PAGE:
Readers' letters also discuss roadside prayers, casting spells and raising the price of cigarettes.
Comic Con parking needed superhuman skills
The article entitled Dangers in stopping for prayer (April 21) may have been well intended, but any true Muslim certainly realises the greater danger in not stopping for prayer.
My thanks and respect go to the Abu Dhabi police, who have demonstrated respect for worshippers, in realising that stopping to pray is not the same as unexcused stops that disrupt traffic. My respect also goes to Col Jamal Al Ameri, of the Abu Dhabi Police Traffic department, who stated police have no problem with people who stop to pray, and he offered advice to keep their vehicles well off the motorway and to use their hazard lights while stopped.
My admiration goes out to the Muslim who stated that he had no fear of being hit by cars, and my respect is great for the Hindu man who stated he does not mind waiting for his fellow Muslims to stop to pray. My concern is for Dr Abdulilah Zineddin, a road-safety expert, who stated that praying on the road is "an accident waiting to happen". Dare I ask him for the statistics?
Might I suggest to him that he observes prayer at all necessary times, instead of looking for the excuses that people should not stop to pray; and then, perhaps, his viewpoint will change. Might I also suggest periodic prayer stations along the roads - something as simple as small designated stop areas.
Salee' Amina Mohammed, Abu Dhabi
Ignoring safety measures is risky
So this person blames accidents on new drivers and women (Taxi driver says faith, not a seat belt, will save him in crash, April 15). Really?
He once was a new driver, how many people did he kill?
Yajnesh Rao, Dubai
No such thing as casting spells
If this woman could really cast spells, don't you think that she would have used her "powers" on the police who arrested her and on the judge? (Sri Lankan woman could face death if found guilty of casting spell on Saudi girl, April 20 ).
Come on, people, there is no such thing as a spell. Your daughter is acting strangely because she's 12, not because of anything else.
Name withheld by request
Comic Con parking farcical
It would have taken a real super-hero find a parking spot at Comic Con in Dubai this weekend. (Our guide to the first Middle East Film and Comic Con (MEFCC), April 17).
We were unable to get into the parking area because we were told it was "full". So we were directed to an area of sand to park on which was beyond a high kerb, hence only suitable for 4x4s and certainly not sports saloons (unless you don't value the underside of your car and wheels).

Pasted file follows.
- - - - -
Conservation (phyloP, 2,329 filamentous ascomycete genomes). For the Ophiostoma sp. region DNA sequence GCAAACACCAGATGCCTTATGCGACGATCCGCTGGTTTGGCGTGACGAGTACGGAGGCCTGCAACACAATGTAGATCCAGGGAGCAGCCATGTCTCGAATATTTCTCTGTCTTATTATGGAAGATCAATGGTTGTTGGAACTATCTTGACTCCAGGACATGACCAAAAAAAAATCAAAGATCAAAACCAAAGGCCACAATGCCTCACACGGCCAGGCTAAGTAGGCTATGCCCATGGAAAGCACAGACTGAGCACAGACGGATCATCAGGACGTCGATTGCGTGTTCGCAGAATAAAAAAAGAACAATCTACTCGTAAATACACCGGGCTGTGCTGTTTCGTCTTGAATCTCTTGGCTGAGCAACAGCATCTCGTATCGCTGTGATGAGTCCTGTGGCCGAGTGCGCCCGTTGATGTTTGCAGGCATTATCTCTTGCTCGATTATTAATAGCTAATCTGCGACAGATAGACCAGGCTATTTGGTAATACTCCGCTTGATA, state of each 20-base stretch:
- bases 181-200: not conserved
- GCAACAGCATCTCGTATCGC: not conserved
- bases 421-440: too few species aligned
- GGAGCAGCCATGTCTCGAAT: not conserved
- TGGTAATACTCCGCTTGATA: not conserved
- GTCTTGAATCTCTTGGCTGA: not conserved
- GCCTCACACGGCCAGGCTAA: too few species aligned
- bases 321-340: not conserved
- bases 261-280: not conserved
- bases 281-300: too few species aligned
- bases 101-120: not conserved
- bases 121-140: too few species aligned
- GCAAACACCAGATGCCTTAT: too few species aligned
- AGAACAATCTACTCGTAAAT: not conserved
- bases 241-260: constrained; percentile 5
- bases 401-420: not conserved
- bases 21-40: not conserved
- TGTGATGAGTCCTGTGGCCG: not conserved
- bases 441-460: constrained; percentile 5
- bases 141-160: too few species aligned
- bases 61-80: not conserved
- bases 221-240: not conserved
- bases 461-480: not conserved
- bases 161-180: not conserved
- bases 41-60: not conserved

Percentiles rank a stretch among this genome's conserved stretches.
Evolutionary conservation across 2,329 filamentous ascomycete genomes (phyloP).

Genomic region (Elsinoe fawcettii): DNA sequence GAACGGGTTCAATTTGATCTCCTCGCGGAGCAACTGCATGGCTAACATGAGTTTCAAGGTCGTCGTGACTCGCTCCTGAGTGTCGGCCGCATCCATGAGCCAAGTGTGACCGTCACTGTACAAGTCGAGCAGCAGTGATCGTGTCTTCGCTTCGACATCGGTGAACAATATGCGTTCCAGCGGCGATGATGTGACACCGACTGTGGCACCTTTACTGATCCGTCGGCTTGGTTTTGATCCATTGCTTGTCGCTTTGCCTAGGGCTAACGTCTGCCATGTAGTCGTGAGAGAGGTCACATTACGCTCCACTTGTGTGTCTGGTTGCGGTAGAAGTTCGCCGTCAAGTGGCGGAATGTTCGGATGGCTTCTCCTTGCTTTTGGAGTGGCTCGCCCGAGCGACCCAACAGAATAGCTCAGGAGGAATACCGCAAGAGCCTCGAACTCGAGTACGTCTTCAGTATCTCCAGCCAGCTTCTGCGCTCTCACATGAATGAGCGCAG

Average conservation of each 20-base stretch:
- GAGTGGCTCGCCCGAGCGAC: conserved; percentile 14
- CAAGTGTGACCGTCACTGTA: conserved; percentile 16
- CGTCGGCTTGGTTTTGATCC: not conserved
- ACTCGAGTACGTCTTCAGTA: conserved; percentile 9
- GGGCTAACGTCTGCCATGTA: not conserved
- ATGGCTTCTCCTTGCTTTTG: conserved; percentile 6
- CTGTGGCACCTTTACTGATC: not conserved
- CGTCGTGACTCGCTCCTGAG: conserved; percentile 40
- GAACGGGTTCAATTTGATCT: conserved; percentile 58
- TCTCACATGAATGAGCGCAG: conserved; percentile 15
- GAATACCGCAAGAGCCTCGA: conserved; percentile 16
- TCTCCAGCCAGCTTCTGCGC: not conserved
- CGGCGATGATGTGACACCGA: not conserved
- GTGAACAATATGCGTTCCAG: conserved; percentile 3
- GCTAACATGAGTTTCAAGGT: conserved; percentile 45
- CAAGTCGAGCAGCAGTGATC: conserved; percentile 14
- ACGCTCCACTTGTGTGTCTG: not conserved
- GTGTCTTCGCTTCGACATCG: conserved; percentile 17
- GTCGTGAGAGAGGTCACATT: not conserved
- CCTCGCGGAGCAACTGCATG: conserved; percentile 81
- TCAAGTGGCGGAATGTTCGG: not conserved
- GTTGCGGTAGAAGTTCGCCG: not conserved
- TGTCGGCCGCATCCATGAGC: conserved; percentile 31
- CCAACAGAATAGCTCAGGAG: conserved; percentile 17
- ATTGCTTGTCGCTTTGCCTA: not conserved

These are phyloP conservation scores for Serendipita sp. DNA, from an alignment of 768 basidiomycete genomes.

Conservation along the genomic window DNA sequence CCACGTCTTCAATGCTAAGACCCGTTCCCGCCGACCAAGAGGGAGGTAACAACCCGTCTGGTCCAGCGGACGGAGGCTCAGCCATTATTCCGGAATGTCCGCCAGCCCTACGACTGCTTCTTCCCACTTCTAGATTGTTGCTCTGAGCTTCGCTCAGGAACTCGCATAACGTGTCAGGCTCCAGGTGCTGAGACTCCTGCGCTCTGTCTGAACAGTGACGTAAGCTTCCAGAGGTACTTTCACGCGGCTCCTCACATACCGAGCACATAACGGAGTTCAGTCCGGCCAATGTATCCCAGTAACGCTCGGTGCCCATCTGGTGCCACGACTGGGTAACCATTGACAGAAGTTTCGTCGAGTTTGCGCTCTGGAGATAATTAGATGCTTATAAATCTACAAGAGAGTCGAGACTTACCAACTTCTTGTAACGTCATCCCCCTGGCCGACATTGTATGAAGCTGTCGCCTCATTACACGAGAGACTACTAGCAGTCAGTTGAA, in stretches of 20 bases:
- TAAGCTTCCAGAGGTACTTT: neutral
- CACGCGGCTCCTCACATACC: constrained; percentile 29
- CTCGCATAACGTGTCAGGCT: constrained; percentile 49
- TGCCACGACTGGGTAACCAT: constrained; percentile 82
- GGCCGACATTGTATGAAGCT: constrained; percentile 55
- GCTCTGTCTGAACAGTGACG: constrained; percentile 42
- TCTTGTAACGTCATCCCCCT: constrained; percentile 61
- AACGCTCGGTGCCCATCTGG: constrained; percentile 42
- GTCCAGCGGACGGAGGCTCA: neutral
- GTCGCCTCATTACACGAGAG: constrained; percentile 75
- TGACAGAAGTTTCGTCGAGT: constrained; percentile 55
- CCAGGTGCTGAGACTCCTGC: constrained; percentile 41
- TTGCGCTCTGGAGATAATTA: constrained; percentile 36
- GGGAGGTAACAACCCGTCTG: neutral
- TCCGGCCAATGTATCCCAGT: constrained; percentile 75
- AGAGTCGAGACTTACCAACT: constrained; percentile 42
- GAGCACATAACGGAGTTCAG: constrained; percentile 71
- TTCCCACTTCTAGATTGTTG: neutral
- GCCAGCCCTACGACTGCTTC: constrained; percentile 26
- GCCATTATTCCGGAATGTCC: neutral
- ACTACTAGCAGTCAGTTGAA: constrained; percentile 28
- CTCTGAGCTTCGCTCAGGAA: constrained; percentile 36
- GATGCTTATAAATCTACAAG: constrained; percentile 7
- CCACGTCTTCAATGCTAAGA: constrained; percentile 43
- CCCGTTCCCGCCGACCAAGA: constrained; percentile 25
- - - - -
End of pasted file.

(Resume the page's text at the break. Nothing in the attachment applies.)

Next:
Ruth McKennell, Dubai
Cheaper cigarette brands will profit
While raising the prices might have an effect on underage smoking, the effect will still be limited (Cigarettes to double in price from August, April 18).
In fact, this may have a positive affect on cheaper brands, as it will raise the demand for them from those who can no longer afford the higher end cigarettes.
So what will most likely happen is a balancing out of sorts, where the more expensive brand sales will drop slightly, but cheaper brands will see stronger sales.
Ahmed Al Hashemi, Abu Dhabi
Evil action by 'ordinary' people
Hannah Arendt used the phrase "Banality of Evil" in the title of her 1963 book, Eichmann in Jerusalem. Her written contention was that evil is committed not by psychopaths and extremists but by ordinary men and women, sometimes children, trained to accept that the systematic brutality and the ultimate violation of human rights are normal, routine and acceptable within an organised military, political, religious or other grouping.
This fact is proved time and time again as thousands of civilians are killed each year by armies or militias embroiled in conflicts around the world. Within these forces are always those who kill upon order.
These belligerents will dehumanise the enemy in order to kill them without hesitation.
In the recent past, in Iraq, Afghanistan, Gaza, Lebanon, Sudan, Rwanda and Chechnya amongst many other countries, organised armies and militias carry out massacres apparently legally under international law and using the pretext of "collateral damage" or "human shields" when non-combatants are also killed.
Sadly, Eichmann, the Nazi murderer, was one of many "ordinary" men who became a savage killer on the orders of another "ordinary" man who sported a uniform.
The counterparts of these people exist still today.
Douglas Reed, UK